The Compass


Which road do I travel? To go North is to go up. Up and away to better things that might come my way. There sit the giant three story houses with marble staircases and floors that shine. There are the pianos with dancing keys that never stop to wonder about purpose. To go North is to go up so far that you might never look down. If you do, you might fall and from up there it hurts much worse. Life would be lived on the edge of stairs, forever clinging on to the banister.

To go South is to go down. Rusty pipes for a stoop railing and windows with air conditioning units hanging half way out. They work only some of the time. To go down means to travel into the bare bones of a city, forever looking up. There is nowhere closer to the ground than the South and therefore there is always hope. It could always get better because it couldn’t get any worse.

To go West is to go left. A little left of center is always off. Like a lazy eye that doesn’t see straight, everything is slightly off balance. Leaning brick houses stoop together over a street filled with antique cars. They move slowly, but they always get to where they want to be. To go West means you’re always looking crooked. A slanted point of view is not always a clear headed one.

To go East means to go right. The right way means the right choices. A cookie cutter plan mapped out on an old wooden table. If you follow it precisely, you’ll get to the white picket fence with a yard of gold. A porch swing rocks slowly as if someone has just gotten off the ride. There is no need for a ride when you’ve already made it.

To stay put is to die waiting. Watching the current of others as they move from place to place is like being on a windowsill. Forever sitting, never moving.

The Computer



There was a time when all I wanted was to be a computer.

Sleek, sturdy, practical and magnetic – it has the healthy build of importance locked in at the right angle. I wanted to be as flexible as a portable screen. Flashing bright smiles at everyone, I would be radiant. When someone asked ‘where do you want to go today’ I would say ‘anywhere’ and mean it.

I wanted to be a computer so that I could be stared at. All day with hazy eyes, so hooked that they can’t turn away. There’s an addictive quality to something so shiny. It glistens with the intimate knowledge of every thought etched onto its life line. Calm to the touch, it’s always collected.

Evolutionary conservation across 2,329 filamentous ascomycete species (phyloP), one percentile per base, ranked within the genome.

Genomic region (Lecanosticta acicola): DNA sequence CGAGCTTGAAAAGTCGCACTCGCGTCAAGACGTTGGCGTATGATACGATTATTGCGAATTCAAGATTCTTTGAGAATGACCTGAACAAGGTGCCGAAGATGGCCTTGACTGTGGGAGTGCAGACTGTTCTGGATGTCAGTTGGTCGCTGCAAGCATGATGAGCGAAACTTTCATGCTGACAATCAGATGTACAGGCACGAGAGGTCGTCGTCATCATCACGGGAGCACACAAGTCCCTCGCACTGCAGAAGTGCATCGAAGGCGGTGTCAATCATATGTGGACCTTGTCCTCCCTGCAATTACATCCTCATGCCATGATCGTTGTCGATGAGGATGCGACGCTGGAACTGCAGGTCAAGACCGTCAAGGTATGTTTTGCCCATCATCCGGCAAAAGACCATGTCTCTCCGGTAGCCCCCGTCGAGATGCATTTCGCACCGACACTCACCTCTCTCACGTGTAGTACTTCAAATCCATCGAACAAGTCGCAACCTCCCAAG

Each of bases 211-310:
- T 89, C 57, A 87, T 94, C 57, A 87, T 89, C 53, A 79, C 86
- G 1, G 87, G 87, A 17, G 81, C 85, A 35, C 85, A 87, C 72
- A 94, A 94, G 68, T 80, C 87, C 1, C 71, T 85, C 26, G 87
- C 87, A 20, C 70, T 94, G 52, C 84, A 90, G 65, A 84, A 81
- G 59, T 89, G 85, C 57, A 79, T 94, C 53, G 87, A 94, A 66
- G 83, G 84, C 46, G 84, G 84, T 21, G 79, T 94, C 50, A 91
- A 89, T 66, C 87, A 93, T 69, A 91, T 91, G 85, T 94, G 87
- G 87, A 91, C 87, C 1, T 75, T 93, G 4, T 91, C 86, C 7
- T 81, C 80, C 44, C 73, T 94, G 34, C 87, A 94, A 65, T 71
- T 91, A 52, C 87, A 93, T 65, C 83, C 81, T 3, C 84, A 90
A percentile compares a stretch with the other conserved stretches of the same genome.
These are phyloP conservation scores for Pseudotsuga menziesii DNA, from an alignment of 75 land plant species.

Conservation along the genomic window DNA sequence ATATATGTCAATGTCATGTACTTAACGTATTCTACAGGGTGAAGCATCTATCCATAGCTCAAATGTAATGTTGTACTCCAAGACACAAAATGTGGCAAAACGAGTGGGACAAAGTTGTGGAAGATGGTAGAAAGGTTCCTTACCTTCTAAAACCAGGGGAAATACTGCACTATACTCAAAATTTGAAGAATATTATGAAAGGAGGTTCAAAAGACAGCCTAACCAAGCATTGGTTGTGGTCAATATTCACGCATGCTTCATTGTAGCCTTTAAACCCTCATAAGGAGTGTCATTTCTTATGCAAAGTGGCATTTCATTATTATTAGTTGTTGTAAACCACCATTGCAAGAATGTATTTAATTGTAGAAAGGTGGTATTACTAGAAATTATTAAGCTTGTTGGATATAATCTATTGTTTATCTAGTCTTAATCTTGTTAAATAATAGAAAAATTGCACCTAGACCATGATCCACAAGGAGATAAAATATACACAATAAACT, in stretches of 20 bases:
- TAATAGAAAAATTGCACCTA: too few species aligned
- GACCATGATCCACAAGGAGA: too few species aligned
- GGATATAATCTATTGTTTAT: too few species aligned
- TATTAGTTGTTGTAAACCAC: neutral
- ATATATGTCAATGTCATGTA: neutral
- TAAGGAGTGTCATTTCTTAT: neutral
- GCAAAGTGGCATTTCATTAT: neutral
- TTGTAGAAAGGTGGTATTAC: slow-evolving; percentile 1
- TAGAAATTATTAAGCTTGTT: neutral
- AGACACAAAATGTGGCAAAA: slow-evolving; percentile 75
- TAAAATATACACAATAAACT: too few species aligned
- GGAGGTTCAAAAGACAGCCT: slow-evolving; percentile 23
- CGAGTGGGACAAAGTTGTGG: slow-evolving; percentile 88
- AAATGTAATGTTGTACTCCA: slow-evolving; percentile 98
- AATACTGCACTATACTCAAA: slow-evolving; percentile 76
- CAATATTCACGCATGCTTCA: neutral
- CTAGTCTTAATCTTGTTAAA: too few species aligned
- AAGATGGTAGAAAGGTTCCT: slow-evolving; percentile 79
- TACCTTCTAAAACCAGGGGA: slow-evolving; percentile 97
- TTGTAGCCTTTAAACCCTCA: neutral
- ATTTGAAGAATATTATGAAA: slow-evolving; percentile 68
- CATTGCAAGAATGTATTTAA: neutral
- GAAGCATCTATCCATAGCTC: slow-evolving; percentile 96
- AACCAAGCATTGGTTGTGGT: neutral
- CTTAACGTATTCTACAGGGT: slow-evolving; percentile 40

I wanted to be a computer so I could interact with people, but then I realized that I don’t have to. Just because I’m a mouse, doesn’t mean I’m invisible.

The Sheets


Sheets smeared against shoulder blades. They cut like a knife. Feathers flying everywhere, they call it the night life. They slide over dreams and brush against the subconscious.  Slithering across bodies, they are coming un-done. Almost threadless, there is a hole big enough to climb through. It started off small – the bite of a mouse, but with one toe through the edge it becomes like a house. Smooth rustling reaches quiet places where there are only glimpses of parts to a whole.

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The Muse


I used to belong in an Underwood. The type writer was cut from the very best trees deep in a jungle off the coast of South America. The wood was clean cut and smoothed over with black shiny paint, but I could still smell the magic glowing in between the keys. Deep inside the type writer I lived with my magic, curled up on top of the ribbon. The ink was so soft and pleasant that I fell asleep for days on end.

The writer would pound on his keys, trying to wake me up, but the magic was slowly disappearing. For days on end I would sleep on the ribbon, dozing until late afternoon. “Where Are You?” He banged the type writer against the desk in frustration.

Only when he bought a new type writer did I find that life wasn’t so easy. The ribbon wasn’t nearly as soft and my back ached with the strain. The smoothness of the type writer was barely wood at all. Instead it felt synthetic and plastic. The writer banged the keys much harder and my brain shook against its walls.

It was in this unsteady state of mind that I began to turn alive. With little rest and lack of comfort, I started to move in ways I never thought possible. Words spilled out of me and within hours I was whispering to the writer, making my ideas his. Quietly navigating him from below the ribbon, I knew we would never sleep again.

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Wooden Tray


Name: Woody

Age: Timeless

Looking For: Some light fun. Not interested in heavy conversation.

Best attributes: Sturdy. Tall. I carry my own weight. Flexible. Well balanced. No baggage – what you see is what you get.